I’m bummed we didn’t get to the top of the mountain, as I did per my previous trip (pic below) but I am glad we had a good time and got to explore! California is full of so many great day-cations and I want to explore them all.

IMG_3274

Until next time!

Bodega Bay With My Bae

IMG_1954.jpg

In case you didn’t know, Alfred Hitchcock filmed The Birds in Bodega Bay, which is about an hour and a half drive north of the city. We recently re-watched The Birds and since we had an amazing change of weather, decided to make a day trip just to see if could spot any of those crazy birds…

Tippi-Hedren.jpg

While this movie makes no sense to me (the relationship storyline at least, not the bird plot. That makes the most sense of all! What woman meets a man and instantly takes a trip hours away to secretly drop off birds in his house while he is gone?! SOMEONE PSYCHO…) it was still fun to watch and hang around Bodega Bay and find where certain scenes were filmed. We ate at The Tides restaurant which has a scene in the movie too, and the food wasn’t the best and was super touristy, but now I can say that I ate there so I don’t ever have to again… <laugh crying>

IMG_1899.jpg

The California coast truly is one of the most beautiful places I’ve ever seen, so the fact that we were able to hike the Kortum Trail right off the coastline was a breathtaking experience.

IMG_1955.jpg

We easily made our way down to Shell Beach, where ironically there were no shells, just a bunch of rocks but still really chill.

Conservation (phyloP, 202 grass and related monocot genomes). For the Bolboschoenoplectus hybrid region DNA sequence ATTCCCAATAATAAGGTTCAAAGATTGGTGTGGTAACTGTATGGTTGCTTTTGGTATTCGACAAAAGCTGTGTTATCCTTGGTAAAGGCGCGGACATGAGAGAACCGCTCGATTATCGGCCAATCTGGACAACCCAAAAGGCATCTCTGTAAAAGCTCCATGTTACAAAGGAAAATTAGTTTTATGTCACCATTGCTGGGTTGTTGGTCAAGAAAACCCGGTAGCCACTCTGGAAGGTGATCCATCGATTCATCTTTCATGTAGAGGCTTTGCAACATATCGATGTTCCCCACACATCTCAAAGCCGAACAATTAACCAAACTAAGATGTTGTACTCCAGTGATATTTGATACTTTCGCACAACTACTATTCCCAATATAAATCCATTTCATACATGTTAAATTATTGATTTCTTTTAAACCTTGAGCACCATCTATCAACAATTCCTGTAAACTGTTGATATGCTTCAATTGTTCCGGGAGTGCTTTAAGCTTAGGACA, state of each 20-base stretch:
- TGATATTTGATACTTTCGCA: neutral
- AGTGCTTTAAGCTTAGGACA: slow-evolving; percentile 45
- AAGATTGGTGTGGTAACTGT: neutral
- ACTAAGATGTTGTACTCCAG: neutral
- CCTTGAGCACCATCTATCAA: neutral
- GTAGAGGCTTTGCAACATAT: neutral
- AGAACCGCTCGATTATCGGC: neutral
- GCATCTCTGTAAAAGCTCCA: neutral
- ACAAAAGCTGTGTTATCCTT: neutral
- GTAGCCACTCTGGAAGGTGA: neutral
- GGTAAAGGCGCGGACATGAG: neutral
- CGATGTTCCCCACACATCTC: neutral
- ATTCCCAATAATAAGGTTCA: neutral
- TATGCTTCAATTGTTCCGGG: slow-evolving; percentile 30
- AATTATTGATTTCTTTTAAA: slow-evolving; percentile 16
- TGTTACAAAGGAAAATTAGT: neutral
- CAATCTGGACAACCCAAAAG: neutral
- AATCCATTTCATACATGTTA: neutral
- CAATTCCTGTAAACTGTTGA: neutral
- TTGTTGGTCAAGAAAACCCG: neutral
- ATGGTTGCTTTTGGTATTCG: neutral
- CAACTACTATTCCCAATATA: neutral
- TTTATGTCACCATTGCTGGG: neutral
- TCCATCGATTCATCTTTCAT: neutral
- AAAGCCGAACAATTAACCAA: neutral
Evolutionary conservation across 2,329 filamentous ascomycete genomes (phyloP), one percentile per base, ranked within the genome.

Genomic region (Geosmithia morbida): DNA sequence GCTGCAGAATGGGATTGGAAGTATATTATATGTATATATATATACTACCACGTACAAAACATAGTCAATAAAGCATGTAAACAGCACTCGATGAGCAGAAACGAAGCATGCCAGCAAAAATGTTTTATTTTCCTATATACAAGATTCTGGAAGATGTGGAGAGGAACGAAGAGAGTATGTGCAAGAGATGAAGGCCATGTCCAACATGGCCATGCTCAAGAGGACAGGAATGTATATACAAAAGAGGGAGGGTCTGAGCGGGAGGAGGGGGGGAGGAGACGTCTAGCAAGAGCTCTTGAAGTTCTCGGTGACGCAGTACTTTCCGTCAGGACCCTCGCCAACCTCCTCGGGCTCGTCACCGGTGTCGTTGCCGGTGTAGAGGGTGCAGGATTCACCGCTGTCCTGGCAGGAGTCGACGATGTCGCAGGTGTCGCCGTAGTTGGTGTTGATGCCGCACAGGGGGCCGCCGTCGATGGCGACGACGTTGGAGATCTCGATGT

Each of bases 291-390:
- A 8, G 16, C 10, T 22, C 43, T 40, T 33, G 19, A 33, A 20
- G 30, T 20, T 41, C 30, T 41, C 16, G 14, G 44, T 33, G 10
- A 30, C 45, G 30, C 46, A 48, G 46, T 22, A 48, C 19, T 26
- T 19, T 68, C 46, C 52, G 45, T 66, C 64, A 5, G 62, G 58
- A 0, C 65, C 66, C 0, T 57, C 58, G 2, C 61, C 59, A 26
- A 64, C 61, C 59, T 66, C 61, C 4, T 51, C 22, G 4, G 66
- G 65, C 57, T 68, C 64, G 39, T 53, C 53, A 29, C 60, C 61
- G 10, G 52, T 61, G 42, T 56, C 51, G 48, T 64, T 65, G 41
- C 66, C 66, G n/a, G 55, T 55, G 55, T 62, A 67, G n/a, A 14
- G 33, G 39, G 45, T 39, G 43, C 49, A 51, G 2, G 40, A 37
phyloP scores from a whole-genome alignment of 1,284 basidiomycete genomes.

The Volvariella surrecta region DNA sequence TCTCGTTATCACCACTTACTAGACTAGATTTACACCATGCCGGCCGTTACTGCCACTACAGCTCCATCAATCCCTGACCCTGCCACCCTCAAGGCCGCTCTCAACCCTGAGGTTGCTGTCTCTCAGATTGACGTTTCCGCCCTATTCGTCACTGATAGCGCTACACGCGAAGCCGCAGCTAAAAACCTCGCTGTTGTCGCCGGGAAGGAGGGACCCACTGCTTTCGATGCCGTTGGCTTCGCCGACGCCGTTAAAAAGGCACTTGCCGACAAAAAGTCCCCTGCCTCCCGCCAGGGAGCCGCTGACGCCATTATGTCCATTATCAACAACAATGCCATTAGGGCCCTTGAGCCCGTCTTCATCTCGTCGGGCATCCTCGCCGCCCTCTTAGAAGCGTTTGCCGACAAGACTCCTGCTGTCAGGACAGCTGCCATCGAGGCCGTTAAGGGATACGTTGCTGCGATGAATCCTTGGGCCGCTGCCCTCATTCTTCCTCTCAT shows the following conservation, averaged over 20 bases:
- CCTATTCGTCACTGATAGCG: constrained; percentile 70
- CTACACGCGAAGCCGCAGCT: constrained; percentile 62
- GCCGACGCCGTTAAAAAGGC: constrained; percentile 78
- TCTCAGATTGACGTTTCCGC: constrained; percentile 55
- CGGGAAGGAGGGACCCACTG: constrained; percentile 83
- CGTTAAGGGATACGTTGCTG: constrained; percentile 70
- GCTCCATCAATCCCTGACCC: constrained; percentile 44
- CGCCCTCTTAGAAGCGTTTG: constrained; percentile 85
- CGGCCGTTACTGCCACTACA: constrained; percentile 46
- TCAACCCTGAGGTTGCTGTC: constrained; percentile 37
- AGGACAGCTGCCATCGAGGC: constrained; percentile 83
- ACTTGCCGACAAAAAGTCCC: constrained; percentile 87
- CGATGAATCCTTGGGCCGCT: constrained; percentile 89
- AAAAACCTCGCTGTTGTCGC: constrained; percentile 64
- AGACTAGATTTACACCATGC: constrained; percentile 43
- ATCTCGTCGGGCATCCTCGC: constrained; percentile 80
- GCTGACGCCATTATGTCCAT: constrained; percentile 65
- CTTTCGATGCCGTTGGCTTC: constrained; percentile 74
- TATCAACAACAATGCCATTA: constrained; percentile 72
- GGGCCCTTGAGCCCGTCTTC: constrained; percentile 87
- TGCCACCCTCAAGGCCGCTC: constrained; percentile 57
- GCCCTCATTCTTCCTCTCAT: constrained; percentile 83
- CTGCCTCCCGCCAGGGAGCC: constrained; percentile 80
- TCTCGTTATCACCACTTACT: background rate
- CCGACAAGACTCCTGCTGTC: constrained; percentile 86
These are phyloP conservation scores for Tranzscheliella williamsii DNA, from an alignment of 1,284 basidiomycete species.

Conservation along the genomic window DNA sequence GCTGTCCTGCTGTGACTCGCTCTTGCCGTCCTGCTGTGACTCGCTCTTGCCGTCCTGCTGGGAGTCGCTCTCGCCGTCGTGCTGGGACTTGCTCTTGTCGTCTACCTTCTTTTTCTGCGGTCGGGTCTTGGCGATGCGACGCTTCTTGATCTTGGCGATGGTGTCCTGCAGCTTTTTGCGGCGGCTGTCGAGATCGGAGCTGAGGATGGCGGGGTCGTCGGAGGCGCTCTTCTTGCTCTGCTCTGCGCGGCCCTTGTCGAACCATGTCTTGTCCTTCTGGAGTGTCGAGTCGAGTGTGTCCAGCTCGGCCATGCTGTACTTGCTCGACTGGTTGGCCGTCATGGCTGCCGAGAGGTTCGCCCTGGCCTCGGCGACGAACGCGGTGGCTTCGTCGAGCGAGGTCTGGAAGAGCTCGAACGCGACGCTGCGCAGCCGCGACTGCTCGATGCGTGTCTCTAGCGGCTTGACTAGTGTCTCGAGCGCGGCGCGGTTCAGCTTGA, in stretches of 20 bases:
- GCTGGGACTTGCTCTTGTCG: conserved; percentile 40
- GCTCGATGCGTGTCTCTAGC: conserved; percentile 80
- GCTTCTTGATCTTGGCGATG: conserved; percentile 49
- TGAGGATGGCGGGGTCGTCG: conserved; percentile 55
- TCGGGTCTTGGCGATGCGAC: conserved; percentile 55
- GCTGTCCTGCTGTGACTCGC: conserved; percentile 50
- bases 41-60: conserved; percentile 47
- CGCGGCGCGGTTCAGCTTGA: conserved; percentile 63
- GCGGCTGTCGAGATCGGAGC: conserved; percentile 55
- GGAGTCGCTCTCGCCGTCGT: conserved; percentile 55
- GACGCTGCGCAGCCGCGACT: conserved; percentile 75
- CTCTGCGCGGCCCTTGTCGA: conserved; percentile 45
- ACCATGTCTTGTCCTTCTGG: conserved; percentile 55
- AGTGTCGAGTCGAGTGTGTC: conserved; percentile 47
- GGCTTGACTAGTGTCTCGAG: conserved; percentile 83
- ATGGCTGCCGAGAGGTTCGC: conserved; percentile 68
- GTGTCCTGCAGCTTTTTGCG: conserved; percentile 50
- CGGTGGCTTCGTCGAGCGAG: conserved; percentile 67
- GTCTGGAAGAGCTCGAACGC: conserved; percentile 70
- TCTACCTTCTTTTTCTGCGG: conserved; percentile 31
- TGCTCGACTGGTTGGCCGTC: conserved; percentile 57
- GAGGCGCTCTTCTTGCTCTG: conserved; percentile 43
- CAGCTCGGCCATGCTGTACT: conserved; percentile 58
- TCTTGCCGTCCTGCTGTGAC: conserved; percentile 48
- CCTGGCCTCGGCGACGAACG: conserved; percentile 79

IMG_1956.jpg

We hiked about 4 miles total with the loop, and ended up on top of the hill which was super steep but worth it. Driving around the Bay Area will always be something that brings me joy, everything about this part of the world is absolutely beautiful inside and out, from the diverse and open minded people, to the coastal views, to the vineyards, and everything in-between, (northern) Cali is where it’s at. ❤ ❤ ❤

IMG_1953

El Corte de Madera Creek Preserve

A few weeks ago, John and I pleased our inner trail bunnies by hiking the El Corte de Madera Creek Preserve trail in the South Bay. We had a VERY long San Francisco wet winter (yay we are FINALLY out of the drought!) so it felt amazing to have gorgeous weather and be outside in nature. With how busy things were for us in February on top of my crazy work schedule, we decided to hike this spot and relax right before I made my way to Vegas.

IMG_1413.jpg

FullSizeRender-9

The trail was a 6.2 mile loop in the very removed forest. For a long time we were the only people and I wondered if some creepo would pop out of the woods to abduct us into their underground lair, but I’m a weirdo who has seen too many creepy things… #dontabductme

17309891_10109236849112210_5459466001328620760_n

I never hiked much in Texas because of the damn heat and the fact that I sweat profusely. But ever since I’ve moved to California, hiking has really become one of my favorite things to do on the weekend. It’s just so gorgeous along the coast! I can’t get over it and am always telling myself how lucky I am to live here.

IMG_1426.jpg

This tree was pushed over, at the roots, due to a crazy storm we had the weekend before! WHAT THE HELL KIND OF STORM DOES THIS TO A REDWOOD?!

Apparently a plane crashed in the middle of this forest way back in the 50’s, so there is a memorial at the top of the view point. I was hoping to see any sort of debris but it just didn’t exist anymore. I would totally come back and hike this trail again, as it was a nice remote spot and there was THEE CUTEST little mountain tavern a couple miles down the road. We had a celebratory drink there after we ended our journey.

IMG_1389.jpg

17201273_10109236855574260_5570587458929847078_n

GET OUTSIDE PEOPLE AND ENJOY NATURE!

The End.